The first piece of evidence which demonstrates my ability to manage a collection are some spreadsheets from my time working at Dubai Women’s College. I was asked to develop and suggest withdrawals for the library’s history and education collections. I was allocated $5000 and $1000 respectively to develop the collection. I was given complete autonomy over the collection development and was responsible for researching new records for purchase. I considered access rates, but my prime concern was on subject coverage and completeness. The collection initially had huge gaps in subject coverage; it’s history collection did not have a single record on US history! A brief summary of my work:
1. Analyzing the college library policy and learning goals, and then developing a philosophy of collection development.
2. Conducting research on the patron; the new purchases had to achieve subject coverage of an academic nature whilst still being comprehensible to ESL Arabs. I spent weeks reading studies and histories of the United Arab Emirates, as well as familiarizing myself to their culture in order to best understand the user.
3. Researching the subjects, scouting and analyzing the current collection and determining where major gaps in coverage manifested.
4. Utilizing Bowker’s Book Analysis to locate core titles for purchase, as well as doing independent research in the literature. Each purchase or withdrawal recommendation was annotated with my rationale for action, including a brief statement of purpose of the record within the subject area.
5. Pruning the collection on the basis of outdated subject coverage, poor condition records and low access rates.
As might be clear, my work covered virtually the entire gamut of the competency statement and this work was instrumental in my mastery of collection management. The end state for the Dubai Women’s College was a library with a competent, cutting edge, yet comprehensible history collection and a well expanded education collection with severe gaps in subject coverage filled. As I was given neigh complete freedom with little intervention from my supervisors, I had a substantial amount of influence and power as an intern and thus was fully responsible for the process. My evidence is a xlsx document with four spreadsheets: history purchases, education purchases, history withdrawals and education withdrawals.
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My second piece of evidence is a digital curation journal I furnished for Victoria McCargar’s collection management class. The journal details the creation of a digital repository and is focused on preservation concepts, medium analysis, digital management methodology and theoretical options for ideal management. This document followed the actual creation of a digital archive by students on the basis of cutting edge research, OAIS metadata creation and sustainment protocols. The archive which I created remains active to the time of this writing and features a dark archive, digital preservation plan, automatic backup and automatic file refresh processes. This speaks to my ability to preserve and manage digital collections. In addition to this I also helped develop a digital repository for Yuba College, which I have spoken of elsewhere.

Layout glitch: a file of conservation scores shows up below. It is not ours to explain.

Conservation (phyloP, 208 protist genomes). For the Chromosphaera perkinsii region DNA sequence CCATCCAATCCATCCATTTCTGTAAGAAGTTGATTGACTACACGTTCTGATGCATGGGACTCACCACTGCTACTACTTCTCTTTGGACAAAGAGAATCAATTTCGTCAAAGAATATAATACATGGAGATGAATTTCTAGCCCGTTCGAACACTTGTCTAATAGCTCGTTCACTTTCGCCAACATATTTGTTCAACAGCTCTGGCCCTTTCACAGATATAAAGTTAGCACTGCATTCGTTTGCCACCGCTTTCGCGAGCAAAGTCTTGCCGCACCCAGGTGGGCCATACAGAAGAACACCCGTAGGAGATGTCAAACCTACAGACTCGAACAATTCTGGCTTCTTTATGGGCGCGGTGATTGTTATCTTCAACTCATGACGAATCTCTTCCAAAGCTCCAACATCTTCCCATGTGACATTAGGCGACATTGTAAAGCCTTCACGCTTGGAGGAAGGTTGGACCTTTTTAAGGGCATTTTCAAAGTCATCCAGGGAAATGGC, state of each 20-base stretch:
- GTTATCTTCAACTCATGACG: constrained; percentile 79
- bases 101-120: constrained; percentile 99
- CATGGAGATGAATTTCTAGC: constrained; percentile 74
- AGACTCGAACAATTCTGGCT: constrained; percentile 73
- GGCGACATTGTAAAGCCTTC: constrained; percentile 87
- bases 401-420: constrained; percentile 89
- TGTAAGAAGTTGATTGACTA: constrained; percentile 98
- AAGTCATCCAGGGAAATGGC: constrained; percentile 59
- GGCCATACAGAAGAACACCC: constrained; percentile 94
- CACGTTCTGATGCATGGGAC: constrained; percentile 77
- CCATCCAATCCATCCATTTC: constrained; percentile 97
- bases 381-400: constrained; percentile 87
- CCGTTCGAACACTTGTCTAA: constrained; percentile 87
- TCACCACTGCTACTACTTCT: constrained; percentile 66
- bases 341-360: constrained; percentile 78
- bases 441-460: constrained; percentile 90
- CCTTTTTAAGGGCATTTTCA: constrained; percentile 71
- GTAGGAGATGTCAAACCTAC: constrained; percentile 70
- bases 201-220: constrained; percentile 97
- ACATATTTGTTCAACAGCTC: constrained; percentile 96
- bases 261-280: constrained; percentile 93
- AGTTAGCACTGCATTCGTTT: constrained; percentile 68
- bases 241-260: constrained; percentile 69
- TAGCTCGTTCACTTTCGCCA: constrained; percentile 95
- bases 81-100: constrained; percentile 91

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My third piece of evidence is a paper entitled “Ten Thousand Years to Ten,” also furnished for McCargar’s class. This paper concerns itself with the evolution of the record medium over thousands of years and the conclusions drawn within are centered at my thought when it comes to collection management. Specifically the evolution of media is summarized, as it applies to worthiness as an archival material. The paper claims and demonstrates that current technologies are unsustainable and that in order to progress in the long term efforts must be made to “look back” to ancient times in which our media survived for thousands of years. The conclusions drawn from the research paint an alarming but rigorous picture of digital media, mass market paper and unsustainable technology dependence, all factors which must be considered as a manager and creator of collections and as an information specialist in general. This paper also highlights some notable digital obsolescence and corruption catastrophes in the news, which I allude to in this competency statement.
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My fourth piece of evidence has to do once more with my work at Dubai Women’s College. While my 1st piece of evidence refers to my ability to develop collections, this work concerns itself with evaluating collections and patron communities. “Collection and Community Analysis at Dubai Women’s College” is a thorough overview of the culture and statistical history of the patron, as well as an overview of the collection, with an emphasis on proposed expansions, issues and opportunities. The paper was furnished for Wayne Disher’s collection management class and demonstrates my ability to fully comprehend the scope and purpose of a collection, and the users who access it.
While this is my last formal piece of evidence, there are numerous other pieces of evidence included elsewhere in this portfolio which in summation with the ones presented above demonstrate my mastery of the competency. You will find elsewhere in this portfolio a comparison of collection development policies, a community study (which could be interpreted to understand the users of a collection) an analysis on the viability of expanding electronic journal access, and commentaries on the nature of the digital collection at large, to name a few. While I focus on digital preservation as I consider it to be the preeminent issue of our times, I have also written and worked extensively on all aspects of collection management, which I hope to have illustrated here.
Dubai Women’s College Collection Development Spreadsheet (.xlsx document)
Digital Curation Journal (.PDF)
Ten Thousand Years to Ten (.PDF)
Paul Conway, “Preservation in the Digital World,” The Commission on Preservation and Access NewsletterNumber 88 (1996).
Margaret Hedstrom, “Digital Preservation: A Time Bomb for Digital Libraries,” Computers and the Humanities Volume 31, Number 3 (1997): 189-202.
Jeffrey van der Hoeven, “Dioscuri: emulator for digital preservation,” D-Lib Magazine Volume 13 Number 11/12 (2007), http://www.dlib.org/dlib/november07/11inbrief.html
James O’Toole, “On the Idea of Permanence,” American Archivist 52 (Winter 1989).
Rene Teygeler, Managing preservation for libraries and archives: current practice and future developments (Aldershot: Ashgate Publishing, 2004), 83-86.